Dividends are also taxed at lower levels than income in other countries. For example, in the UK you have a £5,000 dividend tax allowance (although being reduced to £2,000) and then the rates are 7.5%, 32.5%, and 38.1% for basic, higher and additional rate payers respectively.
In Australia, many companies pay franked dividends which means that when a company pays corporation tax, the investor receives franking credits to offset the corporation tax against your income tax. This is a reason why Australian companies have traditionally had higher payout ratios as you avoid the "double tax" problem of many other countries.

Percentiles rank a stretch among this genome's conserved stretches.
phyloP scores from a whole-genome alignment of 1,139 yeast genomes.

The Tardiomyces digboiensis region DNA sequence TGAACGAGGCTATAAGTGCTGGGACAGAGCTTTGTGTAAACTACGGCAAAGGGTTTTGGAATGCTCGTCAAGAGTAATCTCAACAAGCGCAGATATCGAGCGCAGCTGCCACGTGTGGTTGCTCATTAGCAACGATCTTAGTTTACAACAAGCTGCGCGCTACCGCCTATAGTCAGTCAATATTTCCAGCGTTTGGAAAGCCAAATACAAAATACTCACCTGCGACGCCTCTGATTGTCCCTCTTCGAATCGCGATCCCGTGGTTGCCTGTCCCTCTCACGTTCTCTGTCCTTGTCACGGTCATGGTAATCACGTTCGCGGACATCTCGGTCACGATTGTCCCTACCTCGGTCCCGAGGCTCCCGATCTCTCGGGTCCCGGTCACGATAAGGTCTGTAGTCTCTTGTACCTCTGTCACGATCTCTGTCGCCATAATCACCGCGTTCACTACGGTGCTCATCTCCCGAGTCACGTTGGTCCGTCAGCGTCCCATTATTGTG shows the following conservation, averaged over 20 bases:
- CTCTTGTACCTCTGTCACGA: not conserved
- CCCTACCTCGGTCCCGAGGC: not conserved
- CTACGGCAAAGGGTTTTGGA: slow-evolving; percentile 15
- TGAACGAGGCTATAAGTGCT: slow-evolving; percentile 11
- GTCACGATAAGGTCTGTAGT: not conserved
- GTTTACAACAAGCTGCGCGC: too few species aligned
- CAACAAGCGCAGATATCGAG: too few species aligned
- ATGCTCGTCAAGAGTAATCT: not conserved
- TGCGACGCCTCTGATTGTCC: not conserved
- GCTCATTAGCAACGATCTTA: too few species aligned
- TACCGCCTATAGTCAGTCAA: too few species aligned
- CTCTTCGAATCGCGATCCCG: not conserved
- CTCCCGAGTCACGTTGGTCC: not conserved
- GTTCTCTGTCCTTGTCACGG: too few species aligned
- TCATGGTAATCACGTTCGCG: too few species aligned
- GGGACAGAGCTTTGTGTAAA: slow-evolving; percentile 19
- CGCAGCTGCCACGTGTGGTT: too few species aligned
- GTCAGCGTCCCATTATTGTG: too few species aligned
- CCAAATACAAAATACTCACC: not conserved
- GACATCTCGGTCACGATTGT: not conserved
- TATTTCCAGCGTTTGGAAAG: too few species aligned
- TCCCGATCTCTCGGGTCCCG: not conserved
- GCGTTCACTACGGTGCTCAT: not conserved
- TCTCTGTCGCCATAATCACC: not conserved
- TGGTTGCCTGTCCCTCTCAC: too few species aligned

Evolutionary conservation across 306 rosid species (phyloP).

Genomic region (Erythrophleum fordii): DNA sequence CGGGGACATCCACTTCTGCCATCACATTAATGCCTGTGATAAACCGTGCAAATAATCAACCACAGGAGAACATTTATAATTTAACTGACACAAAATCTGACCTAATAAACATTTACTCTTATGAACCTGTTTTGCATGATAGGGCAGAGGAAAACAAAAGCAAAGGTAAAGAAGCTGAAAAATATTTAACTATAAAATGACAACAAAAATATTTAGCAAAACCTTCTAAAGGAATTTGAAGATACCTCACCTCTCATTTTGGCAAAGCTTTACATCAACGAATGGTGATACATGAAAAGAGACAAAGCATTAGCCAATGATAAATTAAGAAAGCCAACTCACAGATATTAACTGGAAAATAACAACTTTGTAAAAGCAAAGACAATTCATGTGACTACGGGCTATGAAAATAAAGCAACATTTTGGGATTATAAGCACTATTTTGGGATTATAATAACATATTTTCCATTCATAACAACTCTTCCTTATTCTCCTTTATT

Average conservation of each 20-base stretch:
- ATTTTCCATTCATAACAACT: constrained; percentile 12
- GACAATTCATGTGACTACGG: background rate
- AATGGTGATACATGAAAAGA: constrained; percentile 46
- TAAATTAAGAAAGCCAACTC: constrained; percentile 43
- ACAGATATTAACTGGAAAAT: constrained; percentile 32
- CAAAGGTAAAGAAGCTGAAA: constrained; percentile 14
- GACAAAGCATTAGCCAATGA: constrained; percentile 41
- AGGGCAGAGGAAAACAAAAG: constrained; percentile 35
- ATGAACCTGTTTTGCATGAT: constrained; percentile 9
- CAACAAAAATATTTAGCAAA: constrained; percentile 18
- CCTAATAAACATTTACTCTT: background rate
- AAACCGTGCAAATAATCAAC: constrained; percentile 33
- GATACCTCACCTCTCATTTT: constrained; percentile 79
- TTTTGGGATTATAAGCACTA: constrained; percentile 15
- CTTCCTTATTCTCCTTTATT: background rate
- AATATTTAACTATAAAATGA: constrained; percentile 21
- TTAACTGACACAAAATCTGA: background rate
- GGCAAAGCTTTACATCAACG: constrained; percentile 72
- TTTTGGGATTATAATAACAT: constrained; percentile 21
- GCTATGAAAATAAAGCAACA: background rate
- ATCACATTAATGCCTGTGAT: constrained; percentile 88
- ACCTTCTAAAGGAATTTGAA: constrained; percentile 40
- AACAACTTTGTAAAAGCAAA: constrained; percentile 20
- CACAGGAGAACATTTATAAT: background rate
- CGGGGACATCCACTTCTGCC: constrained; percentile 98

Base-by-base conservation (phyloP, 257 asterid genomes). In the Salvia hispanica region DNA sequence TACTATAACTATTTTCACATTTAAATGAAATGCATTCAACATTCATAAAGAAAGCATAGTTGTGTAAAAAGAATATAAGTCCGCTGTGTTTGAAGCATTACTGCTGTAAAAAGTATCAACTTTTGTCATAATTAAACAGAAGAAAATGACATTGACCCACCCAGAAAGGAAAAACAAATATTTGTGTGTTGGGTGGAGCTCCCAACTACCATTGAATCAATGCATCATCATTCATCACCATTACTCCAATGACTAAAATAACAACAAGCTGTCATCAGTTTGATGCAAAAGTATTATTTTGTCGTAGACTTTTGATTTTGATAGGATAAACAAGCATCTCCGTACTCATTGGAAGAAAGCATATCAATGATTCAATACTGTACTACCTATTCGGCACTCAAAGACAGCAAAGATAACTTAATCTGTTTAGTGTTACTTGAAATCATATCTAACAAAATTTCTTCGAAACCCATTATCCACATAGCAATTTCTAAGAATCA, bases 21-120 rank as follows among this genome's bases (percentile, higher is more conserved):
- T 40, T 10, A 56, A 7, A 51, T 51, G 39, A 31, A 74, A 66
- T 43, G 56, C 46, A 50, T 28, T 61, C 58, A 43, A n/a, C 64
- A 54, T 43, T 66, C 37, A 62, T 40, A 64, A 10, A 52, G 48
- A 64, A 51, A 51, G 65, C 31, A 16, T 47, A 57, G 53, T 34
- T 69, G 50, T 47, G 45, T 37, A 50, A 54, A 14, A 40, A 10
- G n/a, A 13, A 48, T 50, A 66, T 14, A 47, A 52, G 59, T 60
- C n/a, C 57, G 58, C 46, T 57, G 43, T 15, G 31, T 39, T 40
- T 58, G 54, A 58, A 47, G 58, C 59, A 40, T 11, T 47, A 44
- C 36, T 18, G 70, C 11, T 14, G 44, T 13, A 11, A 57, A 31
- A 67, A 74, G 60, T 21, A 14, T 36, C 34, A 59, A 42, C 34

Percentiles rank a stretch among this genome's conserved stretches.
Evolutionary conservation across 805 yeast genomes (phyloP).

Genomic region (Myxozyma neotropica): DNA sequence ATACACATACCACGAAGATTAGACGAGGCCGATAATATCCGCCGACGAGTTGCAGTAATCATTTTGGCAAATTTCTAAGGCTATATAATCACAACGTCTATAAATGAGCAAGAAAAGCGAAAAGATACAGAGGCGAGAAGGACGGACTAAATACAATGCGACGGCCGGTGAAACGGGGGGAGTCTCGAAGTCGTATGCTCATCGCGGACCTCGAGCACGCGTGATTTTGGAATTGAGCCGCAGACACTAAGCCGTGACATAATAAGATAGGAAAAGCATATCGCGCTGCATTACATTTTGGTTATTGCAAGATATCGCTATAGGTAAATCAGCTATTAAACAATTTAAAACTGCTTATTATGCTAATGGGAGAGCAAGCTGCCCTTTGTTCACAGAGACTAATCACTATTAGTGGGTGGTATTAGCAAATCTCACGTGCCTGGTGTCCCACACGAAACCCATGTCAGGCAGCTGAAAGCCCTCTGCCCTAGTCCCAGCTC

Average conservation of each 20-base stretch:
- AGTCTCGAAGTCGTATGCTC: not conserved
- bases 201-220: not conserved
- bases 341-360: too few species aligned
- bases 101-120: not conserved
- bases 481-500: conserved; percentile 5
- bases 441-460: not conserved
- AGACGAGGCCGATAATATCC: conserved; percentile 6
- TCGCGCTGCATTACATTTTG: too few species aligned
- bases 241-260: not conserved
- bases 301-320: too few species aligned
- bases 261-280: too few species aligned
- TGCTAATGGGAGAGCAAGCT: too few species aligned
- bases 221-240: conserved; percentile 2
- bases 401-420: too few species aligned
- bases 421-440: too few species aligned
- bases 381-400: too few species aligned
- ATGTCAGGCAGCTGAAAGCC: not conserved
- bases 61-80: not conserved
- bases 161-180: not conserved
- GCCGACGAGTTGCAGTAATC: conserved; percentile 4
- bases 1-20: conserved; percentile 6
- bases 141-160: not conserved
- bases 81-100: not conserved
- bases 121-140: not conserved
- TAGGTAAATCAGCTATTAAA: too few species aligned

You could also consider holding shares in a tax sheltered (or at least more favorable) account such as your 401(k) or roth IRA in the US, your ISA or pension fund in the UK or your superannuation in Australia.
Above is only a very basic summary on taxes. Please speak to your financial advisor about your own personal tax situation and how best to structure your investments accordingly.
We'll leave you one final thought when it comes to dividends. According to Ian Mortimer and Matthew Page at Guinness Atkinson Funds, "If you had invested $100 at the end of 1940, this would have been worth approximately $174,000 at the end of 2011 if you had reinvested dividends, versus $12,000 if dividends were not included."
There are indeed many dividend advantages!